New business growth in Brazil service sector hits nine-month high at year-end
Staff Writer |
The Brazilian service sector moved up a gear in December as a marked and accelerated upturn in new work boosted business activity.
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Strengthening domestic demand supported the expansion, while international markets faltered.
Companies were able to back the uptick by leaving their selling prices broadly unchanged in the face of the weakest rise in cost burdens in one year.
At the same time, a robust degree of optimism was sustained.
Latest data nonetheless continued to point to spare capacity among businesses, with a quicker fall in backlogs coinciding with back-to-back declines in payroll numbers.
At 51.9 in December, up from 51.3 in November, the seasonally adjusted IHS Markit Brazil Services Business Activity Index reached a ten-month high.
The latest figure was indicative of a stronger rate of output expansion and contributed to the highest quarterly average since Q4 2013.
Amid reports of improved underlying demand, new client wins and the offering of additional services, sales growth picked up to the quickest since last March.
The rise in new orders was widespread across all five broad areas of the service economy, as was the case for business activity.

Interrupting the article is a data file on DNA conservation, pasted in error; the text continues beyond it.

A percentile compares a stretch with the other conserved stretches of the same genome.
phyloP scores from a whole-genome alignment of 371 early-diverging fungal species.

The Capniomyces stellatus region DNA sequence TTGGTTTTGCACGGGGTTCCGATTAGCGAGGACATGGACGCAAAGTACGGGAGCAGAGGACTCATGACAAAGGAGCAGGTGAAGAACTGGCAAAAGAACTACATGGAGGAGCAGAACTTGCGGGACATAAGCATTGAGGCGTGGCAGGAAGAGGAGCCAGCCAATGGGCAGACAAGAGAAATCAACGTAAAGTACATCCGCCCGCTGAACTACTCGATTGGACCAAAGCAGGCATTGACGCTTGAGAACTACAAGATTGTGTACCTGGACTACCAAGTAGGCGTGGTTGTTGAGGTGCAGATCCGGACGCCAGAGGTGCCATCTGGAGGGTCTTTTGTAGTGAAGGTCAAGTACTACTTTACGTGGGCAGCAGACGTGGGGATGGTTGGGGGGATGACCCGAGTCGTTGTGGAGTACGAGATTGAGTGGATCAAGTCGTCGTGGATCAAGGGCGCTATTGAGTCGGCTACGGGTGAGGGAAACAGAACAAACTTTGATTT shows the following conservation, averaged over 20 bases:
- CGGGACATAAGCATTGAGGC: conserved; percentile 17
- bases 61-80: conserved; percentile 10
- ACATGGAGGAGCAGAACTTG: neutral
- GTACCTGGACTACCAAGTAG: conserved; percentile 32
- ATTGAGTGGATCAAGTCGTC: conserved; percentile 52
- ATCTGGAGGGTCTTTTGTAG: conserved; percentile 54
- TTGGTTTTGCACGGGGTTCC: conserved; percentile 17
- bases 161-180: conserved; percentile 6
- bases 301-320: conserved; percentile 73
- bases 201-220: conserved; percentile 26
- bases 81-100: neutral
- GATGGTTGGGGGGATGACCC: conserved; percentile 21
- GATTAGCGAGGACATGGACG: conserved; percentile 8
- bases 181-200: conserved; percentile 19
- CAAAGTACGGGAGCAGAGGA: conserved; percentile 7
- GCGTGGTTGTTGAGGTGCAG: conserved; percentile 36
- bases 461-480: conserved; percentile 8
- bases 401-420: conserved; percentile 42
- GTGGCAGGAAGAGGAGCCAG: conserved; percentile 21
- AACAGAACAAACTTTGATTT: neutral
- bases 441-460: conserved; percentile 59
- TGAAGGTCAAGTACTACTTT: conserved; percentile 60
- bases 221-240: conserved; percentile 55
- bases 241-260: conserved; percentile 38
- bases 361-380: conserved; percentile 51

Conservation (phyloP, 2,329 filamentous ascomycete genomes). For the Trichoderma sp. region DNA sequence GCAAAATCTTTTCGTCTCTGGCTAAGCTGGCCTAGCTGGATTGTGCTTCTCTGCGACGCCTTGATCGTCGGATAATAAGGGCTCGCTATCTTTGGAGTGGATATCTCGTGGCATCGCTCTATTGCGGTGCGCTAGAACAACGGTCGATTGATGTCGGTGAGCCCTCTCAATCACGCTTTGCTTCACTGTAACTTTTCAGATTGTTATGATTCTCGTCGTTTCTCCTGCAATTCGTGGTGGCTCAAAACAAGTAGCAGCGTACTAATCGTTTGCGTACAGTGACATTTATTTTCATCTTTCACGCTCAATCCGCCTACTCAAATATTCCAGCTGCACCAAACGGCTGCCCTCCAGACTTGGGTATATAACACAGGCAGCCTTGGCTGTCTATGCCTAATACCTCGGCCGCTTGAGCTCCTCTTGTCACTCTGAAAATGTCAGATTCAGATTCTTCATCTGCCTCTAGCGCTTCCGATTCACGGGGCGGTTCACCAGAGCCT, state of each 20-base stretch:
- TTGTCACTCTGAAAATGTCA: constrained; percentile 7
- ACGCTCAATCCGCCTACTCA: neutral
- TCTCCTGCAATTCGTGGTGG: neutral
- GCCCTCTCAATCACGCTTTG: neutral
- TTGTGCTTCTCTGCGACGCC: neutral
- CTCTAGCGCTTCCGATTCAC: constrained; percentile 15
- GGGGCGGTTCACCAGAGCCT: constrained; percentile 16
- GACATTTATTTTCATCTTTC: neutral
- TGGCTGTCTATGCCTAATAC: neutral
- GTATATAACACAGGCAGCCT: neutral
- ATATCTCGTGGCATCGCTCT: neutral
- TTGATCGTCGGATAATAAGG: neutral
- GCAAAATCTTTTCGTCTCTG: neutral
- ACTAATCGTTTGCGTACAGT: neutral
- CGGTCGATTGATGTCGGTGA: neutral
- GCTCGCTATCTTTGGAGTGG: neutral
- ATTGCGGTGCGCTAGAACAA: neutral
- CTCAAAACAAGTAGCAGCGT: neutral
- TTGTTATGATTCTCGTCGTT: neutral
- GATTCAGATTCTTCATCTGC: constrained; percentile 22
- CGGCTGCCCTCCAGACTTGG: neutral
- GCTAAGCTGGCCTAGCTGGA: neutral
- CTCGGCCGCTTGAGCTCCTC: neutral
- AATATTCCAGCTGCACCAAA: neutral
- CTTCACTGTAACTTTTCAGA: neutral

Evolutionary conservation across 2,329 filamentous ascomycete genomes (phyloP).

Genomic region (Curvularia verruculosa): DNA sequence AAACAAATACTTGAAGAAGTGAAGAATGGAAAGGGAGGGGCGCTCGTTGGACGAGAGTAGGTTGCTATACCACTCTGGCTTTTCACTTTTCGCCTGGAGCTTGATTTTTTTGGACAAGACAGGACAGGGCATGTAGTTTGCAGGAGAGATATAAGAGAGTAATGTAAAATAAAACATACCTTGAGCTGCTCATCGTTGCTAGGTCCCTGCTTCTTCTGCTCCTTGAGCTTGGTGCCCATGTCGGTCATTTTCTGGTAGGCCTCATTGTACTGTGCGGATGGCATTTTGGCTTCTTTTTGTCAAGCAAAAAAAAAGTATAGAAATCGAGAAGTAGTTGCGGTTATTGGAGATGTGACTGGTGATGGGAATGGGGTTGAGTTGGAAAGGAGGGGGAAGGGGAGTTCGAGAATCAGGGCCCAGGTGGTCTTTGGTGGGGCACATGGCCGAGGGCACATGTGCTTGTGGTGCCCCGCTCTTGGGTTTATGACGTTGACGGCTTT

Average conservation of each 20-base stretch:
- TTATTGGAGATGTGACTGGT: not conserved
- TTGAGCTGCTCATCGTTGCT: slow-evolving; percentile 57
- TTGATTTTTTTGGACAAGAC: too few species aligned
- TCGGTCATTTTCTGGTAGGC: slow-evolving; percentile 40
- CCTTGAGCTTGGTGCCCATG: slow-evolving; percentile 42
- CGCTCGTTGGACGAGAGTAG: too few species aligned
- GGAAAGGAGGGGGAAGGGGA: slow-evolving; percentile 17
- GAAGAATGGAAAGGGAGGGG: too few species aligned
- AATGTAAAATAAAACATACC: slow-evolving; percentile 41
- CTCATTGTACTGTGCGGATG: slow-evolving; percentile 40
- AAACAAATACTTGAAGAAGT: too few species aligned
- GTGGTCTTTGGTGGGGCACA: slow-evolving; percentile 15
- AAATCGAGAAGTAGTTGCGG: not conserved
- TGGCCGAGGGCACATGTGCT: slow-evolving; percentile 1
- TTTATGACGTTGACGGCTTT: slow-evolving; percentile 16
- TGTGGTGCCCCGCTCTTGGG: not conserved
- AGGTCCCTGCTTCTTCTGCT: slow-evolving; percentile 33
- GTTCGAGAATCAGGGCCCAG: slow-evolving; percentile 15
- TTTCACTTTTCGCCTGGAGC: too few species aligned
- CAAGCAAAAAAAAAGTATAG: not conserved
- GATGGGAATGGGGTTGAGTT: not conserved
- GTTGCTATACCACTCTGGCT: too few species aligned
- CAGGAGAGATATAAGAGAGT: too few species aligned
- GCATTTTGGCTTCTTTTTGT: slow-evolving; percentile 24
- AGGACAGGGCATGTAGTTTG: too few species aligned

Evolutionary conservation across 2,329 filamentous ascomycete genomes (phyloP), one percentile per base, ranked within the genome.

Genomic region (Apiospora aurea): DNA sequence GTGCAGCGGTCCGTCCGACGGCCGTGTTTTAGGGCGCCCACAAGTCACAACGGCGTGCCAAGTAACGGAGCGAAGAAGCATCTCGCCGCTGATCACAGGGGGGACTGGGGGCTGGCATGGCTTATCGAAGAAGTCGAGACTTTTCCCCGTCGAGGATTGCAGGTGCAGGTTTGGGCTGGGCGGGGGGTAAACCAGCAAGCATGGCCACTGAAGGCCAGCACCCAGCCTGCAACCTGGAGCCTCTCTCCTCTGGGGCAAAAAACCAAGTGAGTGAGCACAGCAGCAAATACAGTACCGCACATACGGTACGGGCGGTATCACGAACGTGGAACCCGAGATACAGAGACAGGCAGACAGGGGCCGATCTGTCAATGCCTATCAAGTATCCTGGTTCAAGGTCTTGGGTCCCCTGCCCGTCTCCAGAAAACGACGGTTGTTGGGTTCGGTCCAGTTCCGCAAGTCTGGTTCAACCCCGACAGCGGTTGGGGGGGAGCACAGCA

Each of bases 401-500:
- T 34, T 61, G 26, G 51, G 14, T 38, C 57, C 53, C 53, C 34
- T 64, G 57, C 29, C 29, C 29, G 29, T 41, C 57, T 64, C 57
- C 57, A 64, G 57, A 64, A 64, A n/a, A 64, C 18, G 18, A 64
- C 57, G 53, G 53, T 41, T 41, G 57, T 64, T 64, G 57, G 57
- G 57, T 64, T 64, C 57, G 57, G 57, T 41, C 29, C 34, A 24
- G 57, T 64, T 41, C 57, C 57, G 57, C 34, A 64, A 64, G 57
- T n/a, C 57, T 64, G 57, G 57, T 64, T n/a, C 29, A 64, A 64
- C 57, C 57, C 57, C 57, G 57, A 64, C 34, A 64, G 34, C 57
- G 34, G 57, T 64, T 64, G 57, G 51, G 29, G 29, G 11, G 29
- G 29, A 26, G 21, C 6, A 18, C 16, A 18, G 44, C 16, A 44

Information & Communication led the upturn on both fronts.
December data pointed to a renewed decrease in new work from abroad, after growth had been registered in November for the first time in 44 months.
However, the pace of contraction was only marginal.
Service providers made further inroads into their backlogs.
The reduction in outstanding workloads quickened from mid-quarter and was sharp.
Service sector employment decreased for the second successive month at the end of the year.
Albeit moderate, the pace of job shedding accelerated from November.
Companies continued to report cost-reduction efforts as the key reason for lower staffing levels.
Average input costs rose again during December.
That said, the overall rate of inflation softened to the weakest in 2018.
Slower increases were noted in four out of the five monitored categories, with Finance & Insurance the sole exception.
In turn, selling prices across the service economy rose only marginally, and to the weakest extent in the current sevenmonth period of charge inflation.
Anecdotal evidence suggested that softer increases in expenses and salesboosting initiatives prevented most firms from hiking their fees.
A strong degree of optimism was recorded at the end of the year.
Companies suggested that a change in government, coupled with projects in the pipeline, improved consumer confidence and investment intentions should boost business activity in 2019.
The level of positive sentiment was the thirdhighest registered since September 2017. ■
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